Five ways to fill The Walking Dead-shaped hole in your heart
In just a few days, The Walking Dead will close up shop for another season. The finale airs March 31, and whether you're watching at home alone or attending one of the watching parties (like Not Quite Dead Sundays at Jake's Food and Spirits), it will be the last last time zombies will invade your home via AMC's hit until next October. That means a lot of newly minted zombie fans are going to be left without their undead fix for the next six months, which is a shame given how much great zombie entertainment is out there. Of course, there's even more incredibly shitty zombie content out there, so to help the uninitiated find their way in this brave new undead world, we've compiled a list of five ways to fill the Walking Dead-sized hole in your heart. Everything on this list has been recognized by our staff of zombie experts (i.e. me) as being among the very best the genre has to offer, so no matter where you start, you can't go wrong.
5) The Walking Dead comics You did know the show was based on a long-running, critically lauded comic series, right? Well, now you can at least pretend you did. In any case, the comics are excellent, even if you aren't a big fan of the medium. Just like the show, they're heavily serialized, so you can't just pick up a random issue and start reading: You need to go back to the beginning and start, and luckily the readily available trade paperbacks and omnibus editions make that easy. And it'll be fun, too! Not only are they at least as good as the show (yes, seriously), they also have some pretty big departures from the plot, so for everything you've already experienced, there's likely to be a new thing you haven't. The only downside? No Darryl. That character was invented for the show.
4) The Walking Dead adventure game The Walking Dead has also appeared in video-game form, naturally. Avoid the tepid, cash-in first-person shooter game Walking Dead: Survival Instinct. It's bad. What you want is Telltale Games' The Walking Dead, a five-episode "adventure horror" game set in the world of the comics. It's an engaging game that makes you a criminal seeking redemption in a zombie-filled world. This is not a shoot 'em up -- it's an emotionally engaging, story-driven game that will leave you wanting more once it's over. Fortunately, there's a second "season" on the way.
3) Classic zombie films For all intents and purposes, The Walking Dead takes place in the apocalyptic zombie universe created by George A. Romero in his classic Dead films. Seriously, the zombies look and act just like Romero's, and they have the same strengths and weaknesses. There are some minor points of divergence, but nothing major.
That means Night of the Living Dead, Dawn of the Dead, Day of the Dead and Land of the Dead can easily be seen as paralleling the zombie mayhem of the series. Take Night as a prequel that shows what it was like when it first happened, Dawn as a look at what things must have been like while Rick was in the hospital and Shane was busy making eyes at Laurie, and Day to be more or less contemporary with where the series is now, or maybe just a little further along the apocalyptic timeline. Land moves the story years down the road and offers a look at what Woodbury might evolve into, given enough time. (Note: There are remakes of all of these except Land. Without exception, you want the original, not the remake.)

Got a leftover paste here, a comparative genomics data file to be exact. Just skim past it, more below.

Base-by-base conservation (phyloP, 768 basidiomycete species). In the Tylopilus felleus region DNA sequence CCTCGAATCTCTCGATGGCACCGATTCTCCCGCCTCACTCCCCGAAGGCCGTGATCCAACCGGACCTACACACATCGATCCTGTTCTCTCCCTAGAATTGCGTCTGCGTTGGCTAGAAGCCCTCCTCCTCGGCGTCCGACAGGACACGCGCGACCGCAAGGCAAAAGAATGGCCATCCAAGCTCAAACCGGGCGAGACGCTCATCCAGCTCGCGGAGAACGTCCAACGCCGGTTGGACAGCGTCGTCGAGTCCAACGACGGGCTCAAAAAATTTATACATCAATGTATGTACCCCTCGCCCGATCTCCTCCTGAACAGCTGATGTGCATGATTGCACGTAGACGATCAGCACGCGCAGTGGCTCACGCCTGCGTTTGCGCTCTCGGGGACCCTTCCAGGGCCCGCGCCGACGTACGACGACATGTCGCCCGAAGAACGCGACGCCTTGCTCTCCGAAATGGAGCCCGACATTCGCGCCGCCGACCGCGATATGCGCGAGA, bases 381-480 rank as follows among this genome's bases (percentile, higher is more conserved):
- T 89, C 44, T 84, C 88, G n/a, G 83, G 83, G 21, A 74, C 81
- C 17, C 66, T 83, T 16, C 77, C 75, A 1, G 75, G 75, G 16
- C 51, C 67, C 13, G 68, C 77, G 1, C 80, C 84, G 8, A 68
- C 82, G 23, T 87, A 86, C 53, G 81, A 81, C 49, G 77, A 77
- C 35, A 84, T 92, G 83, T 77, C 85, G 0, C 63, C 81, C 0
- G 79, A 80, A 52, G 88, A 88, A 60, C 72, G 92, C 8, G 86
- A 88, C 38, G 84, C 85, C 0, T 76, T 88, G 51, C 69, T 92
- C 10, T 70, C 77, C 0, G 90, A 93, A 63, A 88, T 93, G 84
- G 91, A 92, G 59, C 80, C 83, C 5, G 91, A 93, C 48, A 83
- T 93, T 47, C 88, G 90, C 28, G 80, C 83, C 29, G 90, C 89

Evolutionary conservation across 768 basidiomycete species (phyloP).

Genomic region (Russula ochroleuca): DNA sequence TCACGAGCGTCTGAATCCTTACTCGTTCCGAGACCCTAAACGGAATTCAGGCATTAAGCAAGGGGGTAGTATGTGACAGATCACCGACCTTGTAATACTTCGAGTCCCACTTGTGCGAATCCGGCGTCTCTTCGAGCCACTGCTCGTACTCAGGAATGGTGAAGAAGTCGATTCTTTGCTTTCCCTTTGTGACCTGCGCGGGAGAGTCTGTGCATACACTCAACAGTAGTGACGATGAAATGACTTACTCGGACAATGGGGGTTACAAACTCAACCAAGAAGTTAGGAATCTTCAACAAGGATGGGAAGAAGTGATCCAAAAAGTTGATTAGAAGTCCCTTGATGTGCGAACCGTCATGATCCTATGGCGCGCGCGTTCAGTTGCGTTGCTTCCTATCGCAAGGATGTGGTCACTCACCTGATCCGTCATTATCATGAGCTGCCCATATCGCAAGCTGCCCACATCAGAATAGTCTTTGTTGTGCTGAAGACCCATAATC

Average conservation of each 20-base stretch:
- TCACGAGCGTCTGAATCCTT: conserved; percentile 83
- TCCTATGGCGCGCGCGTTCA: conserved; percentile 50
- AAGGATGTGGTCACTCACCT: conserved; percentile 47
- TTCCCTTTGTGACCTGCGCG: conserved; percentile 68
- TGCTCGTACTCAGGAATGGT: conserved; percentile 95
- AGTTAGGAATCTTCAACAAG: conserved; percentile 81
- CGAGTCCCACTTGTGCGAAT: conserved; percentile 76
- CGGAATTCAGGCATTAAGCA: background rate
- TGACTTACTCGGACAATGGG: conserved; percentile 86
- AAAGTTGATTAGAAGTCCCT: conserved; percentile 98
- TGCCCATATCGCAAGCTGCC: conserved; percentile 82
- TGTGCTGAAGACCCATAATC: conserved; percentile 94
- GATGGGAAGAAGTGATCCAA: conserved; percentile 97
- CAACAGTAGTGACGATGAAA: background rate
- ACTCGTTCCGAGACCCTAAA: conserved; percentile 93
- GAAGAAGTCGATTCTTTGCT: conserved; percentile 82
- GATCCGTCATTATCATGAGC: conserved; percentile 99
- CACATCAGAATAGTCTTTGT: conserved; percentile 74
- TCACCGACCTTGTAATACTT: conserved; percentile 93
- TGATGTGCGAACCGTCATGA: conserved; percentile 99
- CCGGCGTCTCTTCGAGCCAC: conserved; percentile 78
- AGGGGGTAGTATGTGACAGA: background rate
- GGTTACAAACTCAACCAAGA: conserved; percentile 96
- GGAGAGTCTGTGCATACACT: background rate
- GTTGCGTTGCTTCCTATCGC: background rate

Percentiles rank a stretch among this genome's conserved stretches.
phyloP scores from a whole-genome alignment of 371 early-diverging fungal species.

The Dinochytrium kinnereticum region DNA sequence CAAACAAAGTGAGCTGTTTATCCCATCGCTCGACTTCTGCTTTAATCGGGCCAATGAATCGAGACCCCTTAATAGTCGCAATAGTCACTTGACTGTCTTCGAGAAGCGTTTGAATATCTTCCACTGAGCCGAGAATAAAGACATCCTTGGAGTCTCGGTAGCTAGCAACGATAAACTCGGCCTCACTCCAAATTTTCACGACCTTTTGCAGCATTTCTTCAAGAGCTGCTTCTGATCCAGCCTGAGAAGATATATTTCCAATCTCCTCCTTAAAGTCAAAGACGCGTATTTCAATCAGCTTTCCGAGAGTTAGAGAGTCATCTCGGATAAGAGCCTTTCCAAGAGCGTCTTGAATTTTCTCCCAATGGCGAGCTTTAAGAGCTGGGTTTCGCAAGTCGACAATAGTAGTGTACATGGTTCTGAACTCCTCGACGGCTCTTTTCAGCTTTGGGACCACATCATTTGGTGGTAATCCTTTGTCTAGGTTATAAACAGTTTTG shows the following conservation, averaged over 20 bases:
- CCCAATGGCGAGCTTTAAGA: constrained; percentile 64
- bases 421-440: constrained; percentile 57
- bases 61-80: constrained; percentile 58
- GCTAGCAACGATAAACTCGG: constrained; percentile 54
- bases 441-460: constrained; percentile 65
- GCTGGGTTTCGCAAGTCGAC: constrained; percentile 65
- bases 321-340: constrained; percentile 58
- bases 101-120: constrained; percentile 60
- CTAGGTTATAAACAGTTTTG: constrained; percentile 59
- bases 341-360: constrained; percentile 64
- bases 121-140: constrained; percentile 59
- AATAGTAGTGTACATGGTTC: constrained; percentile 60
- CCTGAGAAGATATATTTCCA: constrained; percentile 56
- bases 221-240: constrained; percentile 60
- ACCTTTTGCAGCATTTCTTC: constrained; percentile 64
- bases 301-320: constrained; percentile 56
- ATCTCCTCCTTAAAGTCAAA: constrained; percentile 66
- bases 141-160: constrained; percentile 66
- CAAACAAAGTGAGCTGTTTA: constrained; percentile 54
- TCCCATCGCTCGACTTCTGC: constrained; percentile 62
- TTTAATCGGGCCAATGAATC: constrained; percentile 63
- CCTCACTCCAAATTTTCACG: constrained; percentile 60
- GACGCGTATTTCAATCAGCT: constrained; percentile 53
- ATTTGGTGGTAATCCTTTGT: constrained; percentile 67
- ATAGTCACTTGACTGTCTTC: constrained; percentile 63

Once you're done with those, his recent Diary of the Dead is a decent reboot that brings the zombie mayhem into the modern day, and although the sequel Survival of the Dead has some issues, it's not terrible. There's also Shaun of the Dead, which isn't Romero but also follows his blueprint and somehow manages to be both a great zombie film and a better romantic comedy/bromance movie than anything Judd Apatow has ever done.
2) Zombie lit Someone you know has probably told you to read Pride and Prejudice and Zombies, but fuck that gimmicky bullshit. There's only one place to start with zombie lit, and that's the work of Max Brooks. His Zombie Survival Guide is exactly what it sounds like -- a step-by-step handbook to surviving the inevitable zombie apocalypse. If Rick and Co. had read it, they'd be in so much better shape.... Equally great is his novel World War Z, which tells the story of that zombie apocalypse as an oral history. Once you're done with those, check out David Wellington's Monster Island and its sequels, and if you're in the mood for a little 24 meets The Walking Dead, try Jonathan Maberry's Patient Zero.
1) We're Alive Need a good, weekly zombie yarn that you can enjoy on your way to work, while you walk the dog or work out? We're Alive, about to start its fourth season, is a serialized zombie podcast in the style of old-time radio plays. It's a largely amateur production, so the acting can be a little rough at times, but the writing is solid, the story is engaging and it actually does a few new things with the zombie genre, while still delivering the kind of face-eating story beats you've come to know and love. Download it via iTunes or the show's website.
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